• #9
                  What's left?

                  Originally posted by EricW View Post
                  Then what? Then there wouldn't be much left of the audio press, and what remained would look quite different. What would there be to talk about?
                  Precisely. All that would be left to talk about is speakers, DSP and room acoustics. The media has probably realised this years ago and adapted to survive.
                  On the other hand, perhaps there could be a lot more on music, mastering quality of different CDs/music files and the like.

                  Comment


                  • #10
                    Tittle tattle at trade shows

                    One of the entertainments at a trade show (such as the Munich show a couple of weeks ago) is meeting fellow exhibitors and catching up on events since the last show. Two topics seem to reoccur. Disrespect shown by some reviewers in they way they treat loaned and very expensive audio equipment when it is in their care, and how poorly repackaged it is for the return journey, the original and purpose designed packaging having been discarded. Also, and not unheard of, the sealed and stapled carton being returned in original condition .... and a subsequent review appearing in print. It's a curious old game.

                    As they say about television and the movies 'nothing you see there is as it appears to be'. Perhaps the most surprising thing is that the public will not only allow non-specialist journalists to be their eyes and ears but that they then allow the same to have a vice-like grip on their bank accounts. I could not be a public reviewer of other's work. I just wouldn't have the self-confidence. The fact that I don't have the skill set is irrelevant; we live in a world where an admired audio critic can freely admit that he has no technical knowledge at all, has never used a soldering iron or test and measurement equipment and has supreme confidence in his hearing (presumably unchecked), long term audio memory and imagination. That cannot make for reliable observation, year in, year out.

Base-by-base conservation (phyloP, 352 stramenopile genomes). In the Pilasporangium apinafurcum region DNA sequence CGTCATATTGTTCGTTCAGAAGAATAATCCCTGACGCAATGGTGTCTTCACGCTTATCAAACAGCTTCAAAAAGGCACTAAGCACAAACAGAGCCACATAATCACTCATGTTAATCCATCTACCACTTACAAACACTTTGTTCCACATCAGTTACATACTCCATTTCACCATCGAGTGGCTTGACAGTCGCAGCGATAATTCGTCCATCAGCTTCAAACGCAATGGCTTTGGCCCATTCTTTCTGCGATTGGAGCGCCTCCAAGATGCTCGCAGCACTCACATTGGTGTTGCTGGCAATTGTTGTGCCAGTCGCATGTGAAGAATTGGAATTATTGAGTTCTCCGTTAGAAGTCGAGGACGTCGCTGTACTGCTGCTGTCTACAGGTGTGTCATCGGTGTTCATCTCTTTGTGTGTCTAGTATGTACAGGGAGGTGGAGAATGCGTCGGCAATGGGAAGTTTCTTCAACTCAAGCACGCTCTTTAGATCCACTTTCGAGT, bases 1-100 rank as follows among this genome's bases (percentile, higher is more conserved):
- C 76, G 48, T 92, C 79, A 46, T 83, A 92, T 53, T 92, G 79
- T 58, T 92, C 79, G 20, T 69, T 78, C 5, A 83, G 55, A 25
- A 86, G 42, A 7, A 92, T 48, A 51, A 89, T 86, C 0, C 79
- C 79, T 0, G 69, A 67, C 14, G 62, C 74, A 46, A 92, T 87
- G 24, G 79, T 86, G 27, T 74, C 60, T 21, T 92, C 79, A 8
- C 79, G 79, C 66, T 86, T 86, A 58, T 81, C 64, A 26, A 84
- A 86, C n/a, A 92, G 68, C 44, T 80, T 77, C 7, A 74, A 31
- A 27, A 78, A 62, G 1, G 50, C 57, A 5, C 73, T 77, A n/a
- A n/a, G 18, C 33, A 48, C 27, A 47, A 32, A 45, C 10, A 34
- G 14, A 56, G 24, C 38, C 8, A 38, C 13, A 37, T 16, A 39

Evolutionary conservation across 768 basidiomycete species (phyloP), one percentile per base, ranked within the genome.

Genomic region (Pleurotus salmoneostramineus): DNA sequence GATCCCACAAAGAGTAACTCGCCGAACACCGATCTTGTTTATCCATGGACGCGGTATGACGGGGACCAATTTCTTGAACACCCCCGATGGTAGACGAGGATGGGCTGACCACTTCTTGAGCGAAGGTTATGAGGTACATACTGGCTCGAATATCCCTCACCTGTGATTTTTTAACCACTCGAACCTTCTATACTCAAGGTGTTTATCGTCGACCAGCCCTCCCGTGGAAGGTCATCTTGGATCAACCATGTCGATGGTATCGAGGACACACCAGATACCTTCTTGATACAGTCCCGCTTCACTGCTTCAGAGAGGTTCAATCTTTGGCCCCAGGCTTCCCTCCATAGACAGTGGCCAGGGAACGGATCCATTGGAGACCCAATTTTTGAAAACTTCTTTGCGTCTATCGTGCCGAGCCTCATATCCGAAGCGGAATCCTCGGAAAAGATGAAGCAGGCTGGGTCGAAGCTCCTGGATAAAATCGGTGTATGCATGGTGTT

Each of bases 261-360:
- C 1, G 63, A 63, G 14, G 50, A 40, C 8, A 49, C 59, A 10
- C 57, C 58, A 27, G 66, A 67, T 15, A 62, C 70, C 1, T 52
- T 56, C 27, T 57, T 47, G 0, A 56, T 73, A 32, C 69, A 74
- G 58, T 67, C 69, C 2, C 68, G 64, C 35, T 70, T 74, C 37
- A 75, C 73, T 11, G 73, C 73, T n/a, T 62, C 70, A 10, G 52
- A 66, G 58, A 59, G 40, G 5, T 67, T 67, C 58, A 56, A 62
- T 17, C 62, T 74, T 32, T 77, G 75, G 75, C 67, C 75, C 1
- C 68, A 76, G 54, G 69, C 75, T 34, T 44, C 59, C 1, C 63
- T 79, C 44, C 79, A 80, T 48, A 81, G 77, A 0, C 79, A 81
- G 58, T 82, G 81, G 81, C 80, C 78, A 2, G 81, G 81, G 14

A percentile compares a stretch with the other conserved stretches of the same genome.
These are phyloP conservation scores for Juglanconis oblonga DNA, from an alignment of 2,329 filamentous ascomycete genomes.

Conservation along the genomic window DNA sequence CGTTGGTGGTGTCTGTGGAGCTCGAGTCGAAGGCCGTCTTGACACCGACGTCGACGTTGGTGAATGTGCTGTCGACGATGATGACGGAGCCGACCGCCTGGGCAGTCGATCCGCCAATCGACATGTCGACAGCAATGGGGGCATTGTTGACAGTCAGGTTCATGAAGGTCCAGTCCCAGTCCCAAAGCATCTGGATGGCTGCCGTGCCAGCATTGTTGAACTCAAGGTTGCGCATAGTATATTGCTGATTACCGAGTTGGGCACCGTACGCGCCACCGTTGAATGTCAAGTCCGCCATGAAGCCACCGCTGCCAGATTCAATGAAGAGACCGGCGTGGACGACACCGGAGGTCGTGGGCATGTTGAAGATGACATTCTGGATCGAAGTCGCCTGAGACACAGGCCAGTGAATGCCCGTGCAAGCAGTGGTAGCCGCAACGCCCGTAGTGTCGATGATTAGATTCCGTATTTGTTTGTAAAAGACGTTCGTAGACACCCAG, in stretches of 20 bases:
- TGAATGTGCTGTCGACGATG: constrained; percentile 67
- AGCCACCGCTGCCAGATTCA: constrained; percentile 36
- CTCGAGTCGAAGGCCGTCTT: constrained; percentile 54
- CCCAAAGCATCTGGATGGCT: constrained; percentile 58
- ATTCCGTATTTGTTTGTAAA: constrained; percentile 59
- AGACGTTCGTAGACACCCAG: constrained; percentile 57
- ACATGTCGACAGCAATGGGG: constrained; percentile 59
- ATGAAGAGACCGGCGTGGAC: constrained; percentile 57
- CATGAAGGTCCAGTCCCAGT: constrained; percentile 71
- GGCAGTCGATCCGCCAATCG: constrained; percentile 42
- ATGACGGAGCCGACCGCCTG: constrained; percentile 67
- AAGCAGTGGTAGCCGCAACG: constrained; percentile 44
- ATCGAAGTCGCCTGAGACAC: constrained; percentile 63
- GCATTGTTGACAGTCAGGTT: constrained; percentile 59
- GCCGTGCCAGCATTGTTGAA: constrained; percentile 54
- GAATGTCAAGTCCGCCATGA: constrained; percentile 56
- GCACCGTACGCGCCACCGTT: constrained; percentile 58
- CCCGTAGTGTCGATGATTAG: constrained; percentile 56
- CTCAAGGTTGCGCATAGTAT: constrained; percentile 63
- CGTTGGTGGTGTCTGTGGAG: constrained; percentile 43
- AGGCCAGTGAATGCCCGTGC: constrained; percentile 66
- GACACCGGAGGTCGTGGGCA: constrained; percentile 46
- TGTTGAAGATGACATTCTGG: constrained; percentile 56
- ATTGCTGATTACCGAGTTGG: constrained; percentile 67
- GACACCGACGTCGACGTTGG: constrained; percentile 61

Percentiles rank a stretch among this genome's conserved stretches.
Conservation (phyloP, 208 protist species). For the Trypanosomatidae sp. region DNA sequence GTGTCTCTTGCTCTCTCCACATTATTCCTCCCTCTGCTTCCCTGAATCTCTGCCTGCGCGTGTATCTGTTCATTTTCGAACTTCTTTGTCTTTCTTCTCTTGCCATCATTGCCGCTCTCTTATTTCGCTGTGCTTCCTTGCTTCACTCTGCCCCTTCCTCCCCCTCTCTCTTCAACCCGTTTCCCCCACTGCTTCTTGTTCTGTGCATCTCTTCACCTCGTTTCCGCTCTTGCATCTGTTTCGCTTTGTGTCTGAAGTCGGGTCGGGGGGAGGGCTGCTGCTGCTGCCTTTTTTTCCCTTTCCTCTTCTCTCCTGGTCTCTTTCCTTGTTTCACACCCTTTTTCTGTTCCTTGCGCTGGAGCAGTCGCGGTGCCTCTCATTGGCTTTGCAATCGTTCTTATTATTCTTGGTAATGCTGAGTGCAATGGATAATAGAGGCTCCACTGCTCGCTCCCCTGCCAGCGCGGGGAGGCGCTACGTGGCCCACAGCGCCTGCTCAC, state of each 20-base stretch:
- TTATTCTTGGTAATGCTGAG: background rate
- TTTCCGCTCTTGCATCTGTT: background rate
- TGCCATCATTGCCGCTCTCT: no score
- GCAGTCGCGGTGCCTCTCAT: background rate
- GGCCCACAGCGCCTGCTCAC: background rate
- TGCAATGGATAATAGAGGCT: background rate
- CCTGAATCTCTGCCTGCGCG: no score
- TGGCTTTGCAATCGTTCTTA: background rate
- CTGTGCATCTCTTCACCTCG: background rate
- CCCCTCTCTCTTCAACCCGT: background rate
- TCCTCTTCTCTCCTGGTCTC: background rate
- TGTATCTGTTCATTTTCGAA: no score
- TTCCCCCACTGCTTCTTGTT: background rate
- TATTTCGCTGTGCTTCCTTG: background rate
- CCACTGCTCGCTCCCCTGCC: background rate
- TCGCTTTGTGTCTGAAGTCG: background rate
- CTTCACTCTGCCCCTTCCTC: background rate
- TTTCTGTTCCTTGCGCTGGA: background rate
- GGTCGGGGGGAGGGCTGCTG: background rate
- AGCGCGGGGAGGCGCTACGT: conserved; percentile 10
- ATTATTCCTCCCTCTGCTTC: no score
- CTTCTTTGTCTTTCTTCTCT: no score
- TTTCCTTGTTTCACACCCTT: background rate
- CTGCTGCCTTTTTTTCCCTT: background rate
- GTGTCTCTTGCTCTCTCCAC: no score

If you are going to be a professional critic, some precautions have to be taken to ensure consistency over a working career. You wouldn't put a schoolboy in command of a nuclear reactor; why would you promote someone who has only a vague idea about how the ear works, the importance of A-B testing and how easy it is to be fooled to a position of authority, shaping the public's perception of audio equipment? To be authoritative you need an awareness of how easily you can be self-deceived.

                    "Surely some mistake"
                    Alan A. Shaw
                    Designer, owner
                    Harbeth Audio UK

                    Comment


                    • #11
                      A "black box" review strategy

                      I would like to see the following procedure implemented for reviews, at least for reviews of preamplifiers, amplifiers, integrated amplifiers, and dacs. For each component to be reviewed:

                      1. Have the editor ship component to reviewer in a nondescript, unmarked carton, the components themselves having been placed in a nondescript, unmarked black chassis that cannot not be opened, but allows full use.

                      2. The entire review will be written under these conditions, with only a serial number for the critic to identify each piece.

                      3. After the article is written and sent to the editor, product names would be substituted for the serial numbers by the editor. Print the unexpurgated listening impressions, along with measurements of the component and any other relevant information.